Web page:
The bhedabhedavada as unfolded by Nimbarka in the Saurabha is the touchstone for judging the authenticity of any other works attributed to the Acarya. Scholars in the past did not take note of this fact. This failure on their part has really done great disservice to the cause of Nimbarka and to the antiquity of his school. Many works containing doctrines either contradictory to the ones propounded in the Saurabha, the magnum opus of Nimbarka or are in no way in conformity with his general teachings and outlook are attributed to the Acarya. Therefore we have tried to examine the authenticity of many works alleged to be written by Nimbarka and have found them as later additions. This discovery had enabled us to have deeper insight into the bhedabheda philosophy of Nimbarka. Chapters Seven to Eleven of this work present the philosophy of Nimbarka as propounded in the Saurabha.
I take this occasion to express my sincere gratitude to all those who helped me in one way or other in the prosecution of this work. I am very grateful to my guide Dr. S.D. Joshi, M.A Ph D, the then Director of the Centre of Advanced Study in Sanskrit, University of Poona, whose valuable, scholarly and enlightening guidance can be seen in this present work. Pro. Richard De Smet Ph. D. of De Nobili College, Poona and Pro. V. Venkatachalam, the present Vice-Chancellor of Sampurnand Sanskrit University, Varanasi who have helped me see through the many confusing and intriguing situation that crept up from deeper study and meditations on the subjects.
Invaluable help regarding the traditional aspect of the Nimbarka school of thought was given by SriMai Gangadevi panchatirtha of Varanasi, by Sri Vrajavallabha Sharana of Sriji Mandir Vrindavana, and Sri Kathiyababa, the Mahant of Kathiyababa Ashram, Vrindavana.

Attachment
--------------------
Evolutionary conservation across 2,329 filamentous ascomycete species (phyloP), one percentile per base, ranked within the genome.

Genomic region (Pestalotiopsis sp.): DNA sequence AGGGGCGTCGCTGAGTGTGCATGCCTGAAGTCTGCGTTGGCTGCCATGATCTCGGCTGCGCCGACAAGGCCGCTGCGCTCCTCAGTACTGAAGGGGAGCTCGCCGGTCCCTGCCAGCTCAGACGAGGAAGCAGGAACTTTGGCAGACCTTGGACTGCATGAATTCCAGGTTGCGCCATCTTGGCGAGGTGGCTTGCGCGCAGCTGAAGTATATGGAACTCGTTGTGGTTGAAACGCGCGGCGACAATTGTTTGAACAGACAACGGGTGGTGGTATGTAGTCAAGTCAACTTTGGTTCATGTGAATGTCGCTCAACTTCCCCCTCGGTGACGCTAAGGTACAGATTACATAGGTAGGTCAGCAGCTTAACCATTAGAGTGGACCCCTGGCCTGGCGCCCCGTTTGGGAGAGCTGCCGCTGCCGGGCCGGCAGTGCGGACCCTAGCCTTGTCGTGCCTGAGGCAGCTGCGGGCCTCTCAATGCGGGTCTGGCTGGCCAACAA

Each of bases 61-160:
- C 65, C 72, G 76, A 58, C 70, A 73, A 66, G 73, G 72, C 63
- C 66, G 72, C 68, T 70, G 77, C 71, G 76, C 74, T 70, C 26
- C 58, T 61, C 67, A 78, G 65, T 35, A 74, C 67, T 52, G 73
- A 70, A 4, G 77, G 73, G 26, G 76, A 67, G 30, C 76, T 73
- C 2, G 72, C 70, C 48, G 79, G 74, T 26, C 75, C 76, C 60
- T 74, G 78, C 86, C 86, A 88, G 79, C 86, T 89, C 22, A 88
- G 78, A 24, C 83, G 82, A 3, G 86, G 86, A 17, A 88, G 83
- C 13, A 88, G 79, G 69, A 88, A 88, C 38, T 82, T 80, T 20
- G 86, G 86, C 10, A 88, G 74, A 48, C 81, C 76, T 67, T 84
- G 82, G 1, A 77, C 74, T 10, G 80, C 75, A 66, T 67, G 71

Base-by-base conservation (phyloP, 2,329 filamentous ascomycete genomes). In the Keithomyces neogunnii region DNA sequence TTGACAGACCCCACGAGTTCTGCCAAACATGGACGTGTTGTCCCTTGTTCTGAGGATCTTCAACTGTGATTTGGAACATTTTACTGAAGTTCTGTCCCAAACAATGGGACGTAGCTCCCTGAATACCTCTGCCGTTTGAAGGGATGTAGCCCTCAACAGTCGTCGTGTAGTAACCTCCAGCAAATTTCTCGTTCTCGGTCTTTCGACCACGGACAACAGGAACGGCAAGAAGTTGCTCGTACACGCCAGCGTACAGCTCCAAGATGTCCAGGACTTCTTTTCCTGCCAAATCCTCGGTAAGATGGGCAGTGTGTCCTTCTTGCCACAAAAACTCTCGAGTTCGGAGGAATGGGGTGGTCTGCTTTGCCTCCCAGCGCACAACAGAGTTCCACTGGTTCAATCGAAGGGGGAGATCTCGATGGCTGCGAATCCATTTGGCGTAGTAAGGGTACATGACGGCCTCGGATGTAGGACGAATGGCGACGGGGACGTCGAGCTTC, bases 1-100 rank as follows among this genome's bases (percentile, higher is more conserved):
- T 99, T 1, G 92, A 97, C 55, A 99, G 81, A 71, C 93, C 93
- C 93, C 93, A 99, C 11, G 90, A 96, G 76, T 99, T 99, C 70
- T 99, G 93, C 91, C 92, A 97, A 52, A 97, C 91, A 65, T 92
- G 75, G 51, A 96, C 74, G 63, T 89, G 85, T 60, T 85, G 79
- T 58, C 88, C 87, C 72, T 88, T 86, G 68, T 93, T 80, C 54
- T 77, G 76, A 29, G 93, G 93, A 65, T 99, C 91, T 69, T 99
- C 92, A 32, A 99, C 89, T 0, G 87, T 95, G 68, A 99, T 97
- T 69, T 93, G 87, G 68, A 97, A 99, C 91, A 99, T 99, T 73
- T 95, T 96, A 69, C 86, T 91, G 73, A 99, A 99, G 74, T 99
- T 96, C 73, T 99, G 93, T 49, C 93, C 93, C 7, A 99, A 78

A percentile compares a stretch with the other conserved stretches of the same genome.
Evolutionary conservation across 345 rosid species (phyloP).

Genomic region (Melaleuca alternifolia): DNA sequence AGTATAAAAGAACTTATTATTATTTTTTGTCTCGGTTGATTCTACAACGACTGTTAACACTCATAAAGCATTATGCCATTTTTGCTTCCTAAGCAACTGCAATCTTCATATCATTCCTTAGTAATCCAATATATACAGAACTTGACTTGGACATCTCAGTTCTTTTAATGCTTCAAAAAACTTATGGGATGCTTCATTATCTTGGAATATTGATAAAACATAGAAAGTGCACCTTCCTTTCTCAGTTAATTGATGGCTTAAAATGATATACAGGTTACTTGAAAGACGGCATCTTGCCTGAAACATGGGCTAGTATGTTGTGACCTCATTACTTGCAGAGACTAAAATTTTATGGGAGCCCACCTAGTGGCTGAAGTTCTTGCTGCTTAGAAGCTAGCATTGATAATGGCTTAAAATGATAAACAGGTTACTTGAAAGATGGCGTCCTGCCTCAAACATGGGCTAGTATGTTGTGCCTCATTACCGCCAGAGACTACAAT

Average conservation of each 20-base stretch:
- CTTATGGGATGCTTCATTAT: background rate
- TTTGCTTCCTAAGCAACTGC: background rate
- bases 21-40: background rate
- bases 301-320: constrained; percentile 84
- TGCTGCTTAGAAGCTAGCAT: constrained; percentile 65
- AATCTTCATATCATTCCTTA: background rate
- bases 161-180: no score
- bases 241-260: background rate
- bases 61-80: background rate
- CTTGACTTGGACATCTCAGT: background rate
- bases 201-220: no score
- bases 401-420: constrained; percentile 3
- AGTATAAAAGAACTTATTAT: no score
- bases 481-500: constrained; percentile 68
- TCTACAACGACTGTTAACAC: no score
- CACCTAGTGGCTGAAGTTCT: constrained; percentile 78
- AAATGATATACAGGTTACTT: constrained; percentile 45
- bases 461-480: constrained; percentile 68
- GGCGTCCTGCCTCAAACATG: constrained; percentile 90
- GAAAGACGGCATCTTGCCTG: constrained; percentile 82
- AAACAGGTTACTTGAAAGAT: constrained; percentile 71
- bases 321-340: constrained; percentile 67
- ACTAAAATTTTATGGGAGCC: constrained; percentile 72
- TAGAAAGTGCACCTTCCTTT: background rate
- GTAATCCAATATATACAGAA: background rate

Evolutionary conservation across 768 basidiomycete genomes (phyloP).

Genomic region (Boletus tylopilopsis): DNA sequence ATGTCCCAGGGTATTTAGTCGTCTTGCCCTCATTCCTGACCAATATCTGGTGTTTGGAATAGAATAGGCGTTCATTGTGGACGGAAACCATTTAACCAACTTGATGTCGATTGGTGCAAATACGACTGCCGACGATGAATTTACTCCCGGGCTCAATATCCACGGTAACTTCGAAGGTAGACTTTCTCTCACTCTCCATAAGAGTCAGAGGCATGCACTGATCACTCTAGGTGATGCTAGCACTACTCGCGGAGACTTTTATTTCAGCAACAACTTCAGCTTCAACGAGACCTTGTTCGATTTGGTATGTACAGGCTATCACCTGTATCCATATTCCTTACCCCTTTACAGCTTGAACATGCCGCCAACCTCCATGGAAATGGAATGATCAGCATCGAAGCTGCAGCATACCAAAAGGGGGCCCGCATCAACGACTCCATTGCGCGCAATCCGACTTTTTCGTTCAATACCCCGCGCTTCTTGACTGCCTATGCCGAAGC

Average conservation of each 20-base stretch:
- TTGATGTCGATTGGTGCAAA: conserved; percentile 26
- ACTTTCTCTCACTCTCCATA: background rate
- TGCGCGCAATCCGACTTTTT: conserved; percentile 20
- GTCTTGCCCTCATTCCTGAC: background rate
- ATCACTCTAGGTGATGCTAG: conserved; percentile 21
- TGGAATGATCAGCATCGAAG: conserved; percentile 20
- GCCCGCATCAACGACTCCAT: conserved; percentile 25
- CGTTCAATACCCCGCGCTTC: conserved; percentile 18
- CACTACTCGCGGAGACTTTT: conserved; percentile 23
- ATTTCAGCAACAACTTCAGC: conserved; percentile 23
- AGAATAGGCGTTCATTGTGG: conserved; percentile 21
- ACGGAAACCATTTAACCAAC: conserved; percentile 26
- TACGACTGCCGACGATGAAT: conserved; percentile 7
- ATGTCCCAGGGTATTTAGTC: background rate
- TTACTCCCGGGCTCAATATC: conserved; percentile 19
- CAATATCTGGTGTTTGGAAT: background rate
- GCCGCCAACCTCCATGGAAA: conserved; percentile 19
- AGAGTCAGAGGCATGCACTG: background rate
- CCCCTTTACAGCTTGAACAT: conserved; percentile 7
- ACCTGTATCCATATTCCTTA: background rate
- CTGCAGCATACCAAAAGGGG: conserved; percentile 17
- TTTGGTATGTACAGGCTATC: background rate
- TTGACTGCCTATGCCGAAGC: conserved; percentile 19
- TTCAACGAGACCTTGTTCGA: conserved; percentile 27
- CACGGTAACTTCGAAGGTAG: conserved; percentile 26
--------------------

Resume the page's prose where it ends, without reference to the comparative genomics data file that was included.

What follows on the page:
I have been to various libraries in my effort to collect meaningful material for the study. Many grateful thanks to the librarians of C.A.S.S, University of Poona; Jayakar Library, University of Poona; Bhandarkar Oriental Research Institute, Pune; Jnana Deepa Vidyapitha (Pontifical Athaneum), Pune; Viswa jyoti Gurukul Library, Varanasi; Anada Devi Gurukul Library, Varanasi; Maitri Bhavan, Institute for the study of Religions, Varanasi; Sriji Mandir Library, Vrindavana; University Library Allahabad; Ganganath Jha Research Institute, Allahabad, Sri Nimbarka Pitha, Allahabad; to mention just a few of them and the dedicated staff of these libraries I thank most sincerely.
My gratitude is also due to my Religious Superiors Rev. Fr. Sila Nath, who initiated me into the field of Indology and Rev. Fr. Prabhuprasad and Rev. Fr. Joseph Dilasa who have taken keen interest in this work. A special mention must also be made of my friends Dr. S.K. Lal MA. Ph.D. of C.A.SS, Poona, Dr. Chacko Valiaveettil SJ, Dr. I. Puthiadom S.J. of Maitribhavan, Varanasi, Fr. Albert of Vidyabhavan, Pune who have rendered me valuable help to clear up many doubts and difficulties. To them and my personal friends and well-wishers I owe a debt of immense gratitude.
My sincere thanks to Missio Aachen for making this publication possible for me.
This is an important book. It embodies a definite achievement in the field of Nimbarka research, a field marked so far by uncertainty and ill-grounded beliefs. Dr. Joseph Satyanand undertook a thorough investigation of all the evidence regarding chiefly the life and work but also the teaching of the Vaisnava Vedantin Nimbarka claimed as their founder by the Nimavant or Nimbarka adherents of the Sanakadisampradaya (the tradition going back to Sanaka and his brothers).
There is no reason to doubt the attribution to a certain Nimbarka of the first extant commentary on the Brahmasutra of Badarayana. This is the Vedantaparijata Saurabha, which is therefore to be taken as the criterion by which to evaluate the authenticity of other works allegedly composed by Nimbarka. The evidence from the Saurabha establishes that its author was a Bhagavata Vasudeva Vaisnava and not a Narayana Pancaratrin or a Radha worshipper.
This destroys the validity of the traditional accounts of Nimbarka’s date and life and of the list of other works traditionally ascribed to him. But is it possible to date the Saurabhakara and his authentic work?
The great discovery of the author